I used to feel guilty about books I own but haven’t read. They’d sit in piles making me feel unworthy as a writer, and reader. And no matter how many books I’d read in a year, I’d always find myself buying more. I couldn’t win. It was a destructive cycle and it drove me mad. It was yet another kind of information I seemed to be drowning in.
One day I realized there was another way to frame my behavior. The goal should not be efficiency because efficiency makes you conservative. As a writer I need an ambitious curiosity, not a safe one. It’s good to take bets on books at the limits of my comfort zone. That willingness to buy books signals to myself there are new worlds other creators make, and for the price of a meal I can purchase the opportunity to discover them. I can’t penalize myself for trying. If I never read any of the books that might be a problem, but merely not reading some of them is entirely sensible. The clothes we buy mostly sit unworn. Our couches are mostly not sat in. It’s rare for a thing to be used as much as it could be.
Buying books also has these larger effects:
- Purchases signal the creator that I’m interested in what they made.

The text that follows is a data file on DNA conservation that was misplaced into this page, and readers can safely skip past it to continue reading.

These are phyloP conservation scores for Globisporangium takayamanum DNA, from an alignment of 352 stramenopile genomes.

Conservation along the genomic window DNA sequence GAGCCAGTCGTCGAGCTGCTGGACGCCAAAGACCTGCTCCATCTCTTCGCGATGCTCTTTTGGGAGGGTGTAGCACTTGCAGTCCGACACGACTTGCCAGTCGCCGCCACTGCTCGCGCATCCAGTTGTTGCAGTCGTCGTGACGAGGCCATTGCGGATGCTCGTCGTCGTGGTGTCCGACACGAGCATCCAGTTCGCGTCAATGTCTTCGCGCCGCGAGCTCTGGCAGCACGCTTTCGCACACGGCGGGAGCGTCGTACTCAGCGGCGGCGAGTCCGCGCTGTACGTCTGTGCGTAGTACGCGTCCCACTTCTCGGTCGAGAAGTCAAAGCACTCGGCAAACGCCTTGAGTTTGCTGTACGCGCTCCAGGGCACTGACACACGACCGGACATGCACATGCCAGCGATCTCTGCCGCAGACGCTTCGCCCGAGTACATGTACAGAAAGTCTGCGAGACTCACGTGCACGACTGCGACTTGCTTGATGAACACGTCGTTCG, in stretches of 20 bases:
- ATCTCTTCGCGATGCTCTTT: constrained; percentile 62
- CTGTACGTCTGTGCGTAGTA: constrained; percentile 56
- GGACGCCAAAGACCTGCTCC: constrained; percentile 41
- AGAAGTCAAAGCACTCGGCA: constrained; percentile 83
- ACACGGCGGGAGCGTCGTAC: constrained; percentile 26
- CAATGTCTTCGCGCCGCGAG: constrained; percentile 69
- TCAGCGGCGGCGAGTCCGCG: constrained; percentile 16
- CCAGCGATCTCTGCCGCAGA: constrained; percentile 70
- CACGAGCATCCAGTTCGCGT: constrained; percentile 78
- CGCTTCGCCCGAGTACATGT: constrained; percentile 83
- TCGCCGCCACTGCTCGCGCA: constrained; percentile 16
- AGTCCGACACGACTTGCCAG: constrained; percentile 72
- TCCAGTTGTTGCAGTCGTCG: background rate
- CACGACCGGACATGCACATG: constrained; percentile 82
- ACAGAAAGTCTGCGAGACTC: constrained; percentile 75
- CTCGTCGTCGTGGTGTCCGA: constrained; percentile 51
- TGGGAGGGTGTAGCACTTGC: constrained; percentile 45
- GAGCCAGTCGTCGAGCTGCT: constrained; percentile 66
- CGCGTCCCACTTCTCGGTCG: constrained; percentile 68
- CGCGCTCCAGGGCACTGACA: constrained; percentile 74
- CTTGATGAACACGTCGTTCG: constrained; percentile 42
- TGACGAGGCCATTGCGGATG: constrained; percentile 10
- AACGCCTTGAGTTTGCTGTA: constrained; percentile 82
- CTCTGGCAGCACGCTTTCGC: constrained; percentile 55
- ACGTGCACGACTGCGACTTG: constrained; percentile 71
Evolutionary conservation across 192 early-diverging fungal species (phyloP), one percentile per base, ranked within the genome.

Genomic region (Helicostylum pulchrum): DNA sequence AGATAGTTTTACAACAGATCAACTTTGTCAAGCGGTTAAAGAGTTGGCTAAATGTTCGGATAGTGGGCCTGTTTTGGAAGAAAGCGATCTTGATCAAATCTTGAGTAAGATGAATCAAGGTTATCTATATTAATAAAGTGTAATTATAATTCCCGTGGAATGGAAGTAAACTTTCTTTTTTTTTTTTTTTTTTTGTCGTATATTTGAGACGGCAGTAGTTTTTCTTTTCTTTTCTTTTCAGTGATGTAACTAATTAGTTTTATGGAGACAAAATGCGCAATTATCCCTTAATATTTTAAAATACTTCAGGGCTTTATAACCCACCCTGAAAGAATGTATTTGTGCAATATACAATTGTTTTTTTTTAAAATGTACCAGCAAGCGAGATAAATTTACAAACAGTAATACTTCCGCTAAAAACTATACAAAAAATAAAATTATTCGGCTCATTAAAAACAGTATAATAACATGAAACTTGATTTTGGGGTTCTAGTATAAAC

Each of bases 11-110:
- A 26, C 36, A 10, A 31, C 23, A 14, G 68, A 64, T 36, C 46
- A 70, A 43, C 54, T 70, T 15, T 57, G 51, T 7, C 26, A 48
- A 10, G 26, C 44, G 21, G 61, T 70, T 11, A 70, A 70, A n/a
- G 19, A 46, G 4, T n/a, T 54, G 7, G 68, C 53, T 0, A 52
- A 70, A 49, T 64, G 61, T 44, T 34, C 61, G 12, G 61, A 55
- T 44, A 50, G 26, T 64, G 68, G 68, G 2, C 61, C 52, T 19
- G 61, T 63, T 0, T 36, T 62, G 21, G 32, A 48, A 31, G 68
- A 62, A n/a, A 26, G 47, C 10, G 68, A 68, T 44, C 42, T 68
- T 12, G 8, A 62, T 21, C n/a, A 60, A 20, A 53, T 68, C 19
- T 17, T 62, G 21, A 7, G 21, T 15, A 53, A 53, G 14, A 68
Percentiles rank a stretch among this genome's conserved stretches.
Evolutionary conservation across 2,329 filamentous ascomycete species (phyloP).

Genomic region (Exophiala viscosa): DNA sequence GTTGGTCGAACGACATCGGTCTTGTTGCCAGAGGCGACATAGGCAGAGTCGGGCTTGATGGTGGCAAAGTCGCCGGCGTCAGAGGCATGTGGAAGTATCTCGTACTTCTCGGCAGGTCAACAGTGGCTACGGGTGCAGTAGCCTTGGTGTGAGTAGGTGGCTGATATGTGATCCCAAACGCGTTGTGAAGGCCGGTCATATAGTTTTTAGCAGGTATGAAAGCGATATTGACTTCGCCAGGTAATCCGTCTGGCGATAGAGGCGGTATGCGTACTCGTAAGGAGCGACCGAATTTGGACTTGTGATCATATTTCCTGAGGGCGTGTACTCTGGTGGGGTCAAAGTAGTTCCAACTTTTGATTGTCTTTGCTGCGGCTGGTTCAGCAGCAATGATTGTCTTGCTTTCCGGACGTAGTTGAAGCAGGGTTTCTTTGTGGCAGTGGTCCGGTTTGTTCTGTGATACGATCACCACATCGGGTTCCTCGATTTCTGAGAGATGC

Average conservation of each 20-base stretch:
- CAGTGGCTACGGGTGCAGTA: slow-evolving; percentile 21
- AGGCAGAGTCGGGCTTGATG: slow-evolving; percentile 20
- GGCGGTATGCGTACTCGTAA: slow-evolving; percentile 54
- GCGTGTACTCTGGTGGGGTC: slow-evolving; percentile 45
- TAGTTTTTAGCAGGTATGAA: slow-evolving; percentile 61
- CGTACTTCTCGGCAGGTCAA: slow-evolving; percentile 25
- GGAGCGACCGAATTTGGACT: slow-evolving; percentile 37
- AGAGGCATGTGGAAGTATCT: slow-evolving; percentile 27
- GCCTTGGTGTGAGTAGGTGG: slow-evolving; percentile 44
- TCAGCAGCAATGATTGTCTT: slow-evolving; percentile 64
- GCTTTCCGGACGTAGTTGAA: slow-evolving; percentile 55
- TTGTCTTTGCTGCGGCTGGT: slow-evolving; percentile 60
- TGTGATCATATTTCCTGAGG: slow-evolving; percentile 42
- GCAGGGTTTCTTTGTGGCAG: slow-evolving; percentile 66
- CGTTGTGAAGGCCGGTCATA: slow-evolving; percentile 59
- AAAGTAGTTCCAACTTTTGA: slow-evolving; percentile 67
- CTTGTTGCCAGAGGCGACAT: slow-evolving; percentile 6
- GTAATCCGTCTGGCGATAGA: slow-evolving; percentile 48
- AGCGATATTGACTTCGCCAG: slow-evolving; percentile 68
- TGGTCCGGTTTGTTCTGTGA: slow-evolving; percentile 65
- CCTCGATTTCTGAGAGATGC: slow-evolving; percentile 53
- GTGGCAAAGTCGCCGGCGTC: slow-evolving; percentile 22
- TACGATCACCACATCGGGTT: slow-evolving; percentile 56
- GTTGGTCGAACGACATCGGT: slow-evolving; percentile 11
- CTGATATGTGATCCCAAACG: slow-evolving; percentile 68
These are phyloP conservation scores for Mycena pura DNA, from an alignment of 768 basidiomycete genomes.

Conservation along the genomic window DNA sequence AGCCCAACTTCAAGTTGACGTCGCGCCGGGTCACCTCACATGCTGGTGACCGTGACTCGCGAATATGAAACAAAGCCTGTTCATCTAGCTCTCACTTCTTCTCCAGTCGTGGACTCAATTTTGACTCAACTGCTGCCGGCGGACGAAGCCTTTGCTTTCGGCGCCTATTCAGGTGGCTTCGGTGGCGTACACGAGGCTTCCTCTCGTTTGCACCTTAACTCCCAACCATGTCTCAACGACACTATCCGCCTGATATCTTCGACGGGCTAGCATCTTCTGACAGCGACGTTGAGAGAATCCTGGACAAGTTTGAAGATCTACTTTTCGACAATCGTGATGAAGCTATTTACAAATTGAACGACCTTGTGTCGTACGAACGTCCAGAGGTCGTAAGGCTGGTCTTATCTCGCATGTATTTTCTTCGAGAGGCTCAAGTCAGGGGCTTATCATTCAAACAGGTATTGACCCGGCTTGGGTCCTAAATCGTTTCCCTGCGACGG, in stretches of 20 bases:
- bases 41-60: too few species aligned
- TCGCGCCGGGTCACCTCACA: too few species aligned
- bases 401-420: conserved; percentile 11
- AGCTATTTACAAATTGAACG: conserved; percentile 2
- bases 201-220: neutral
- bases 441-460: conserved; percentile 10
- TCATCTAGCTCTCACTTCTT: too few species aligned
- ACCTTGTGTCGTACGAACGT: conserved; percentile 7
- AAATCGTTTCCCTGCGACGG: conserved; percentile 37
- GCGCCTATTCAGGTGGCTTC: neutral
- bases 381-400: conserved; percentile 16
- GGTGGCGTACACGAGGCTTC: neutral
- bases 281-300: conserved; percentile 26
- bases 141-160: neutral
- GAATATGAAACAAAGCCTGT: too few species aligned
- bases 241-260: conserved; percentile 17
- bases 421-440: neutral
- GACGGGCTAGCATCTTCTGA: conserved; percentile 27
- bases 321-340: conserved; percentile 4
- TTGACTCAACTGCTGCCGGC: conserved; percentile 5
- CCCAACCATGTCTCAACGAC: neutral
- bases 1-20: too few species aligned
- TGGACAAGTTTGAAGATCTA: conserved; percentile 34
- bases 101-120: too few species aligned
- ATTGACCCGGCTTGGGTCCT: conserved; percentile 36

- It’s a bestseller list – not a best read list – buying a book signals agents, editors and publishers.
- It provisions future curiosity, since in 3 months or years I can easily read that book.
- Seeing a good writer’s name and knowing I helped their career feels good.
I feel no guilt now in abandoning books either. They’re not children, they’re invented things. If I don’t like it after 50 pages I owe the author nothing. In fact since I bought the book, I paid for the right to read as much or little as I please. Never finishing books is a different problem, and the solution for that is buying better books.
Not sold yet? How about this: on the day I was born there were already more books published that I could ever read. There was never the potential to read everything. I have to abandon the expectation of perfection in my book purchases, for the same reasons I need to abandon the expectation of perfection in everything. Books are cheap, my literary inefficiencies doesn’t cost much in the long run, especially if those bets and gambles help me find a book or two a year that changes my life.
- Tsundoku (積ん読) is a Japanese word that means ‘stacked readings’ or books you’ve bought but haven’t read.
- Information Overload and BS
- Why You Are Not Drowning In Data